No Drama, Please

Chapel Hill News logoJanuary 4, 2009

As we head into this new year and new administration, I feel hopeful and even inspired — a state I haven’t equated with a politician since I was a little girl. Growing up, my family worshiped John and Jackie Kennedy. I remember lining up, shoulders back, spine tall, in the JFK fitness program in elementary school — running laps, doing sit-ups and earning stars for good sportsmanship. School children all over the country were encouraged to get in shape; adults too.

“Ask not what your country can do for you — ask what you can do for your country,” was the operative philosophy around our house.

All that changed on a cloudy November day when, having been sent back to our homerooms at Witherspoon Street Junior High School, Mrs. Harris, her hands shaking so badly that she spilled a bottle of blue ink on her desk, told us, “President Kennedy has been shot.” School let out early. I ran all the way home, sobbing.

For me, Kennedy was the last of the inspiring presidential personalities, until Barack Obama. Lyndon Johnson reminded me of my parents’ rotund attorney, who used to come by for whiskey and to smoke one of his stinky fat cigars. Then came Nixon, tricky dick, with his Pinocchio nose and paranoid ways. Ford always appeared kind of brain-damaged and dull.

Jimmy Carter had some good ideas we should have listened to but seemed in over his head. Reagan looked overly pancaked and B-actorish, and God forbid he stray from his cue cards. Bush senior mangled the language, couldn’t think on his feet, and was stymied by a bar code scanner when he finally ventured into a grocery store. Out of touch, for sure.

Clinton was brilliant but totally lacking in self-awareness and impulse control — Big Macs and fries, political expediency and that perpetual state of allergy. We thought the language couldn’t get more abused after Bush senior — but that was before his son took office. Bush junior was also a contemptuous frat-boy, smug and narrow.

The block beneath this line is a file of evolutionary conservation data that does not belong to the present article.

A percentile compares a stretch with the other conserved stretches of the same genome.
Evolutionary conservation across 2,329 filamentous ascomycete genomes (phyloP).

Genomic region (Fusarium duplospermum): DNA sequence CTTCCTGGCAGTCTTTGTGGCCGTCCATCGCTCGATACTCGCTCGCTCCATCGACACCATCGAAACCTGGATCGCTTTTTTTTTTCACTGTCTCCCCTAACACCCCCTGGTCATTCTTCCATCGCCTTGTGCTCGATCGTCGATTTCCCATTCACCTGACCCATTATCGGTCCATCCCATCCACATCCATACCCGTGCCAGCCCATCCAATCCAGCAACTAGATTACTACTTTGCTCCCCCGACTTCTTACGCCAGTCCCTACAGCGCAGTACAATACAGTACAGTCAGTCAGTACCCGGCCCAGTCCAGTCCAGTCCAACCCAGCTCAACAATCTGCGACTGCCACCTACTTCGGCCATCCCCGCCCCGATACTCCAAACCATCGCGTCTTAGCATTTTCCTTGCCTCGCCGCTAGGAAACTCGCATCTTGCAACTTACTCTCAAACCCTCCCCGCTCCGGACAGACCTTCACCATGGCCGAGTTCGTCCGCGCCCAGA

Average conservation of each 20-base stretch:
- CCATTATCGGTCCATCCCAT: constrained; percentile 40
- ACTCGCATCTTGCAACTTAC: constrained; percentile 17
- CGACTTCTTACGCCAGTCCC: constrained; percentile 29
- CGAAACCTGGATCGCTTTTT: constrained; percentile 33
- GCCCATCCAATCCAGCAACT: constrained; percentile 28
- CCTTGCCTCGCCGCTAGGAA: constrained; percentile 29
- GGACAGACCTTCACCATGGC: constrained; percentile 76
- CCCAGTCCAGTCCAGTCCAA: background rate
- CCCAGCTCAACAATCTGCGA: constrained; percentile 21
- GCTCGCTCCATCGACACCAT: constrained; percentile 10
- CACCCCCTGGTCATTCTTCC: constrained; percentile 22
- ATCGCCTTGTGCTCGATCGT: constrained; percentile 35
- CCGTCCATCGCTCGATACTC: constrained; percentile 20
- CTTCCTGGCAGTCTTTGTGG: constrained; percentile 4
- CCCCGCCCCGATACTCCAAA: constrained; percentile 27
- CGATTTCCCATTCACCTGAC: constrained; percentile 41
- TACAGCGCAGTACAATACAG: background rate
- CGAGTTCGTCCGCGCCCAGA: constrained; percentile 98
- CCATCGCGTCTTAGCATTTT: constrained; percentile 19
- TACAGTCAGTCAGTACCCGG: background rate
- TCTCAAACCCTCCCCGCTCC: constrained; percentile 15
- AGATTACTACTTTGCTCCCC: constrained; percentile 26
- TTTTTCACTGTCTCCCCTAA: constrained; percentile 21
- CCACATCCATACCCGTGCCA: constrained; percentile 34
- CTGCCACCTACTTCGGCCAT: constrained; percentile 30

And now? Imagine a president-elect talking about how world leaders need to take time off to recharge and to THINK. Without downtime, Mr. Obama said, “you start making mistakes or you lose the big picture.” Are we finally moving beyond our stupid anti-intellectualism?

And then there are Obama’s ground rules. We’re going to talk about policy not personality, he told his staff, fact not fabrication. In no way will this president be staged by handlers, as was Bush in the “Mission accomplished” sham.

During the campaign Obama remained cool, collected when called a terrorist and a Muslim; when, at rallies, folks chanted threats to his life, he calmly refuted hyperbole with fact. In an interview on “60 Minutes,” Obama’s campaign strategists said that one of their mantras from their boss was, “no drama.” Amen.

The Obamas seem to want to give back to the community, not to run away from their roots, despising their backgrounds, the way Johnson and Nixon did.

Imagine becoming a community organizer over a six-figure attorney. Obama made that choice. And watching the couple together, I sense a real flesh-and-blood relationship.

As we look toward the inauguration and what some view as a mistake by Obama — assigning the invocation to the minister Rick Warren — I’m going to focus on what the Harvard historian Timothy McCarthy told Frank Rich of the New York Times: He said the National Lesbian, Gay, Bisexual and Transgender Leadership Council should, “… judge Obama on the content of his policy-making, not on the character of his ministers.”

I’m trying to greet this New Year with hope, with equanimity, with a willingness to listen to many voices, with a determination to avoid gossip and drama. Never before in my adult life have I sensed that perhaps I could look toward my president for guidance.